Withaferin A is a steroidal lactone found in the restorative plant, Withania somnifera (Ashwagandha). It is reported as a potent inhibitor of vimentin, as it is known to cause the aggregation of tetrameric form of vimentin [23]. We found that gene expression levels of vimentin was downregulated in the HepG2 (R) cells when treated with increasing concentrations of withaferin A. In HepG2 (R) cells, the vimentin expression was significantly decreased at withaferin A drug concentration of 0.25 µM (IC-50 value; >6 fold decrease).
Further, we also examined the gene expression of vimentin in HepG2 (R) cells in response to the combination of withaferin A and sorafenib as compared to the untreated ones. It was observed that when HepG2 (R) cells were treated with the combination of sorafenib (5 µM) and withaferin A (0.25 µM; IC-50 value), the gene expression of vimentin showed a significant decrease in comparison to untreated cells (Fig. 5).

Effect of vimentin inhibition on sorafenib resistance: expression analysis of ABCG2

ABCG2 transporters are known to be commonly associated with the development of drug resistance in majority of cancers [24]. Elucidating the targeted effect of withaferin A on the ABCG2 gene expression in HCC cells, we analyzed the effects of its incremented doses as well as in combination with sorafenib.
As expected, the ABCG2 gene expression was higher in HepG2 (R) cells as compared to HepG2 (P) cells (Fig. 6A). Further, the levels of ABCG2 gene were observed to decrease with 0.25 µM (IC-50 value) withaferin A treatment in HepG2 (R) cells and at drug concentrations of 0.5 µM, the levels of ABCG2 were observed to decrease significantly (Fig. 6B).

Effect of vimentin inhibition on cell viability of HepG2 cells

The effect on cell viability via withaferin A treatment and combination of withaferin A with sorafenib was assayed through crystal violet staining. This analysis depicted the dose dependent cytotoxic effect of withaferin A and combination of withaferin A with sorafenib. The cell number significantly decreased with increasing concentration of withaferin A as well as with the combination of sorafenib and withaferin A (Fig. 7A).
The cell viability of HepG2 (P) and HepG2 (R) cells was also confirmed through the MTT assay. On treating the cells with different concentrations of withaferin A as well as in combination with sorafenib (5 µM), the cell viability was found to decrease significantly in both HepG2 (P) and HepG2 (R) cells (Fig. 7B).
As increasing concentration of withaferin A as well as its combination with sorafenib, the only first-line therapy for advanced HCC has a direct effect on cell viability of both HepG2 (P) and HepG2 (R) cells.
Hence, inhibition of vimentin might involve modulating sorafenib resistance as well as proliferation of HCC.

DISCUSSION

HCC is the primary cancer of liver and the leading cause of death in patients with liver diseases. The first-line systemic therapy of choice for advanced HCC is sorafenib that is known to extend the median survival time moderately by 2–3 months. However, long-term exposure of sorafenib has been reported to induce adaptive resistance in patients. The main processes which are known to have a role in sorafenib resistance broadly include hypoxic microenvironment, autophagy and EMT etc. EMT is a process of acquiring more metastatic and invasive properties similar to mesenchymal cells and is stated as losing the normal epithelial properties, like cellular polarity and cell-cell contact by the epithelial cells. Vimentin, a cytoskeleton protein of 57 kDa, is a highly conserved and broadly expressed protein of the type III Intermediate Filament protein family. Vimentin expression is restricted to mesenchymal cells. Vimentin has gained much attention in cancer biology as a sanctioned marker of EMT, lately. EMT is a cellular reprogramming process in which the epithelial cells lose their cellular polarity, downregulation of the epithelial markers like E-cadherins and keratin, and acquires a mesenchymal phenotype that results in change of shape and shows increased motility of cells. The process of EMT is related to the development of resistance against certain chemotherapeutic drugs and vimentin expression has been observed to be upregulated in various tumor cell lines and tissues. Thus, we would like to study the role of vimentin in proliferation as well as sorafenib resistance in hepatocellular carcinoma.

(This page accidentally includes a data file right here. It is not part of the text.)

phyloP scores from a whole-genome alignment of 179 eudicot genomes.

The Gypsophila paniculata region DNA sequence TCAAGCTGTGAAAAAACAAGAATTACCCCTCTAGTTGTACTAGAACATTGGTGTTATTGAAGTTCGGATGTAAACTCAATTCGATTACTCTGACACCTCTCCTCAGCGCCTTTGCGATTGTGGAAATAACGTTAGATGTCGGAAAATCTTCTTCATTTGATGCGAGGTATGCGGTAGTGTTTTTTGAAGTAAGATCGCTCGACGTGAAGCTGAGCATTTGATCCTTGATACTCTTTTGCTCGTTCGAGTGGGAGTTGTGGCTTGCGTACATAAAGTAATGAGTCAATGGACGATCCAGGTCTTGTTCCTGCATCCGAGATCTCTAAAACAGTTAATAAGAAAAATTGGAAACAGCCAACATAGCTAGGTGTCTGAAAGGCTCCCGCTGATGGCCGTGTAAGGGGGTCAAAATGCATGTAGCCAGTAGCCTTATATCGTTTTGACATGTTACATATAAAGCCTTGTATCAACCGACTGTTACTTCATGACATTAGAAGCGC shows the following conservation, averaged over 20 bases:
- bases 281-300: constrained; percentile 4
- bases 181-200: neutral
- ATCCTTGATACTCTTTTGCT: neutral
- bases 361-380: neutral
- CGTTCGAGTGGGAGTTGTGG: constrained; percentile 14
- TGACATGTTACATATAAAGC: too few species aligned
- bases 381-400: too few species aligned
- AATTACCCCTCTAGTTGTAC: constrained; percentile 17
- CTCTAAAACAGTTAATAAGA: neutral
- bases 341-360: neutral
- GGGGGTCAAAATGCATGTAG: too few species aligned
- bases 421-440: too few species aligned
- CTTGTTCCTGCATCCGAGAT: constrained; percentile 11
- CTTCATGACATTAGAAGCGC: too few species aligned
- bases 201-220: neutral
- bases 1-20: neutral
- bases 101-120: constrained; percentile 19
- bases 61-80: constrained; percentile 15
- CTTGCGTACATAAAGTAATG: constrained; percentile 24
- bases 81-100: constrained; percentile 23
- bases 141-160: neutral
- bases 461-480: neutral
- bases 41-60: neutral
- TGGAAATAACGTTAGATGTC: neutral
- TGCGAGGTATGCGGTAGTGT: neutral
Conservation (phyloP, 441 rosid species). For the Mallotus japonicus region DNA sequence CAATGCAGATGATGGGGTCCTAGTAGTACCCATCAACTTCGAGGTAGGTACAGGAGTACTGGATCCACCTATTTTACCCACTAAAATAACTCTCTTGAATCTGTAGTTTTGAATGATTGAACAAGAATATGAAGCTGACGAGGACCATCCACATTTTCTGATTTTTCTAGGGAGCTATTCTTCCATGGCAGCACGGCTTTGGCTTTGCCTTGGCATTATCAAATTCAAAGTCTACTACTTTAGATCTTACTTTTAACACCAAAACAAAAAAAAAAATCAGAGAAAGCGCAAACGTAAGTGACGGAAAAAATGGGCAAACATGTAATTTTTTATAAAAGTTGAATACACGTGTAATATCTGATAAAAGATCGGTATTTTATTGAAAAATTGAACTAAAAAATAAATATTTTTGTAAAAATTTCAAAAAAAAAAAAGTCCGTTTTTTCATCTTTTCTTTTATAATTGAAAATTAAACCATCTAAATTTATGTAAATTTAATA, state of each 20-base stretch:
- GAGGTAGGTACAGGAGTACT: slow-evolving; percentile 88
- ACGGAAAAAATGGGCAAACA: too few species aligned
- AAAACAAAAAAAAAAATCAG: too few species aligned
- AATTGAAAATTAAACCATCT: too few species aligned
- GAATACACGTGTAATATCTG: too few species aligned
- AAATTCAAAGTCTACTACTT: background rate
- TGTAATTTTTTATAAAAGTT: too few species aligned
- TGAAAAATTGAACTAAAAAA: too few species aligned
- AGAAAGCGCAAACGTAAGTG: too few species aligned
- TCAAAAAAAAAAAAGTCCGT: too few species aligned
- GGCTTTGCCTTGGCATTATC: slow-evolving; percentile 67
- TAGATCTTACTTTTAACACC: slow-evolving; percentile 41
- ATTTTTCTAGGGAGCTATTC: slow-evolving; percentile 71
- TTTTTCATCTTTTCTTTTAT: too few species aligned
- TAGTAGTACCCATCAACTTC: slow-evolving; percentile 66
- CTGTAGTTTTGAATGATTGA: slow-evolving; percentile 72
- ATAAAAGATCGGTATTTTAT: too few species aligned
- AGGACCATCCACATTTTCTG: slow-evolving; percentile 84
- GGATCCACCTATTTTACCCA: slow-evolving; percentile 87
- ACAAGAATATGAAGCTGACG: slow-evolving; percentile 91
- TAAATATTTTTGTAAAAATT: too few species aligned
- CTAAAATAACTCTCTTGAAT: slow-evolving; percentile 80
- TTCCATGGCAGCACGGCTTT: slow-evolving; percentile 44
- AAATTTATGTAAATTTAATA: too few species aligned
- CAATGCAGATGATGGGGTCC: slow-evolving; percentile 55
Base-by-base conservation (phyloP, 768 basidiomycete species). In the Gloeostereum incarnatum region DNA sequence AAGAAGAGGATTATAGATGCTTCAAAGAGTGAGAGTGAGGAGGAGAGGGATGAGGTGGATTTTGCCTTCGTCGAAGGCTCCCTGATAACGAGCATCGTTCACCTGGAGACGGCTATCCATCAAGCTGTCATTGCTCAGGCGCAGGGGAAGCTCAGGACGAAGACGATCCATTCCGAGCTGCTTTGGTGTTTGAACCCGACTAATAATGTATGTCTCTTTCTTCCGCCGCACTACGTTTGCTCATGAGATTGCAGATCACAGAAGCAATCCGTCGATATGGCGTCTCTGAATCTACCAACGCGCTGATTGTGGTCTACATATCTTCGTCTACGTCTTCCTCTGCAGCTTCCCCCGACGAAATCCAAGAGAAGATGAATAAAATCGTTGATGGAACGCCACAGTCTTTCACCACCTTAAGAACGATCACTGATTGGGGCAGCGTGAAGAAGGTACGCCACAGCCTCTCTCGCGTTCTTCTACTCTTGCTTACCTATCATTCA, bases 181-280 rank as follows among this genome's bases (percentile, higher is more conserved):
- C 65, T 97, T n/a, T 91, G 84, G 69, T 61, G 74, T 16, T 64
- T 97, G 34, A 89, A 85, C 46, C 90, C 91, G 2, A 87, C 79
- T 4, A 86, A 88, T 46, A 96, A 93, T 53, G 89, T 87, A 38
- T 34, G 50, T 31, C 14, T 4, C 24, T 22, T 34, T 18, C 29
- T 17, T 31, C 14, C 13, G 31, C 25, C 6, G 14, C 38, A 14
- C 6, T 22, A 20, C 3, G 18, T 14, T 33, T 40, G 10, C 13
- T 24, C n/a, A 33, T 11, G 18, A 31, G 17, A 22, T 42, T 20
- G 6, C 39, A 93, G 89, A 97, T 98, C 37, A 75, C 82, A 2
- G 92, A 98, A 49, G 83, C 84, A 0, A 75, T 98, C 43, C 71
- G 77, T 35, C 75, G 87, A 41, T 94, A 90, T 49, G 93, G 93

In present study, the proteomic profiling of parental [HepG2 (P)] and sorafenib-resistant [HepG2 (R)] cells revealed the downregulation of vimentin in HepG2 (R) cells as compared to HepG2 (P) cells. This result was further confirmed at mRNA level by qRT PCR and at protein level by flow cytometry analysis. A study in 2016 by Yi Huo et al. also reported the similar pattern of downregulation of vimentin in cisplatin resistant ovarian cancer cells. Then, we investigated the effect of different doses of sorafenib on gene expression of vimentin and at 5 µM sorafenib conc. there is significant downregulation of vimentin expression. Further, to evaluate significance of vimentin inhibition in sorafenib resistance, a well known inhibitor of vimentin was used that mediates its aggregation and disassembly. Withaferin A successfully lowered down the levels of vimentin in HepG2 (R) cells.